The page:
Heirloom seeds are treasure troves of genetic diversity and hold stories that span generations and help us understand food cultures around the world. My guest this week, Adam Alexander, aka The Seed Detective, does the important work of identifying and saving rare and remarkable vegetable seeds and uncovering their stories.
Adam is a producer of gardening and food programs in the United Kingdom and has been collecting, growing and sharing the seeds of endangered and culturally important crops for more than three decades. He’s also a board member of Garden Organic, a U.K. organic growing charity, and writes and lectures about conserving genetic diversity in edible crops. He grows 100 varieties of vegetables annually and saves seeds for Garden Organic’s Heritage Seed Library.
Adam’s new book is “The Seed Detective: Uncovering the Secret Histories of Remarkable Vegetables,” and it’s all about our cultural relationship with garden crops. It’s written from Adam’s personal perspective, which makes it a fun and engaging read as he brings readers along on his adventures to uncover the history of 14 vegetables and how they have become embedded in food cultures. He also shares what saving rare and endangered seed varieties means to the future of our food supply.
In his travels, Adam visits local markets where he finds growers selling produce grown from seeds that have been in their families for generations. He reports making his most exciting discoveries in Myanmar, Laos, Rajasthan and Syria.
I learned so much by chatting with Adam and reading his book. Not many of us stop to pay attention to where our most-beloved crops came from and how long they’ve been around — which is mind-blowing. Adam really knows how to source out a story and pursue it until he gets to the end of it, leaving no stone unturned.
Before proceeding with my conversation with Adam, I want to take a second to remind you that my new book is available now. It’s titled “The Vegetable Gardening Book: Your complete guide to growing an edible organic garden from seed to harvest” and can be found both online and at local bookstores.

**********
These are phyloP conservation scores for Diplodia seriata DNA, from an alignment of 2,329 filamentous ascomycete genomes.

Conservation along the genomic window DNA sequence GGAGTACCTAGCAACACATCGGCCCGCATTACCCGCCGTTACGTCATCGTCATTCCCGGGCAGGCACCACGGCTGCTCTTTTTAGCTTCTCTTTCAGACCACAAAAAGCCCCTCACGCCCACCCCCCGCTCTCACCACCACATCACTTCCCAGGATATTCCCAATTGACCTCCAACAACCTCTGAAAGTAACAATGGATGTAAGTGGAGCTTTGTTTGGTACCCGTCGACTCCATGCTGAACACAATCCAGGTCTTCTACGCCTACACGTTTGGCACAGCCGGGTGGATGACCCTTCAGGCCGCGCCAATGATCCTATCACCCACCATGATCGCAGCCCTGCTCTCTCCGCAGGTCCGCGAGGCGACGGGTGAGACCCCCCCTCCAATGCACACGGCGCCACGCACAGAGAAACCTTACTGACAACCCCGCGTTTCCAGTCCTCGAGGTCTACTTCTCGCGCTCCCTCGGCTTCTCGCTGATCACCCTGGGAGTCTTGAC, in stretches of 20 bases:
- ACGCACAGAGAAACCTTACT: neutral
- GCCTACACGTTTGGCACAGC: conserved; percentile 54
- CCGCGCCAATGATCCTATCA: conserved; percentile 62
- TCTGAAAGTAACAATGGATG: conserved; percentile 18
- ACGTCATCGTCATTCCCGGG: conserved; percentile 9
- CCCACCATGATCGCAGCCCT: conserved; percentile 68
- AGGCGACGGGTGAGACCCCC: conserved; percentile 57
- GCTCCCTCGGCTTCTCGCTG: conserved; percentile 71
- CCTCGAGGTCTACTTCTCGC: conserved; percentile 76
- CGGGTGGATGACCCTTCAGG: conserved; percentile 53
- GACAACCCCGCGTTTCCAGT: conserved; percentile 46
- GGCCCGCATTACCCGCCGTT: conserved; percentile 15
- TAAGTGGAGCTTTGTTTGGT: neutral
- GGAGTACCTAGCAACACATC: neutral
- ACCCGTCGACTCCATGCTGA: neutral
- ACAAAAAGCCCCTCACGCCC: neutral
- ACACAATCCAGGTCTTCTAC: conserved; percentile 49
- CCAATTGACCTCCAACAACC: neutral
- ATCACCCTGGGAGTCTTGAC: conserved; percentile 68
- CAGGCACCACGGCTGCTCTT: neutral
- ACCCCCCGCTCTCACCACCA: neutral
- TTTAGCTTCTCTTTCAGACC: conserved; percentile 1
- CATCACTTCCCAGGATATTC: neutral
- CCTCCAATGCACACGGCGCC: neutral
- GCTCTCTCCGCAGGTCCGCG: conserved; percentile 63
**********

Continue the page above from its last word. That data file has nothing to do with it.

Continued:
And on tap for 2023 is my new Online Gardening Academy™ premium course, Organic Vegetable Gardening. Sign up for the waitlist here.
Becoming the Seed Detective
Adam says he has his mother to thank — or blame — for his obsession. He calls himself a “vegeholic.” His mother took a stick-and-carrot approach to grow his enthusiasm for gardening. He recalls, as a 6-year-old kid, having to go into the prickly gooseberry bushes to pick berries. That was the stick. The carrot was he was given his own area to garden in where he raised carrots and beans. And he just loved doing it. There hasn’t been a year since that he hasn’t grown something.
Adam attended a Rudolf Steiner school where he says they take their horticulture very seriously. He adds that, as a true child of the ’60s, he spent a lot of time in detention. Fortunately for him, detention involved working with the school gardener. “I always used to quite look forward to detention,” he says.
He didn’t think about a career in horticulture because he was interested in photography and filmmaking, so he went to film school and then worked in media. By the mid to late ’70s, he decided that working in commercials was not for him. His family had just bought a farm in Devon, England, where he was born, so he moved back there to launch a horticultural business as a market gardener. Back then, being an organic gardener meant he was viewed with great suspicion and considered a hippie, he says.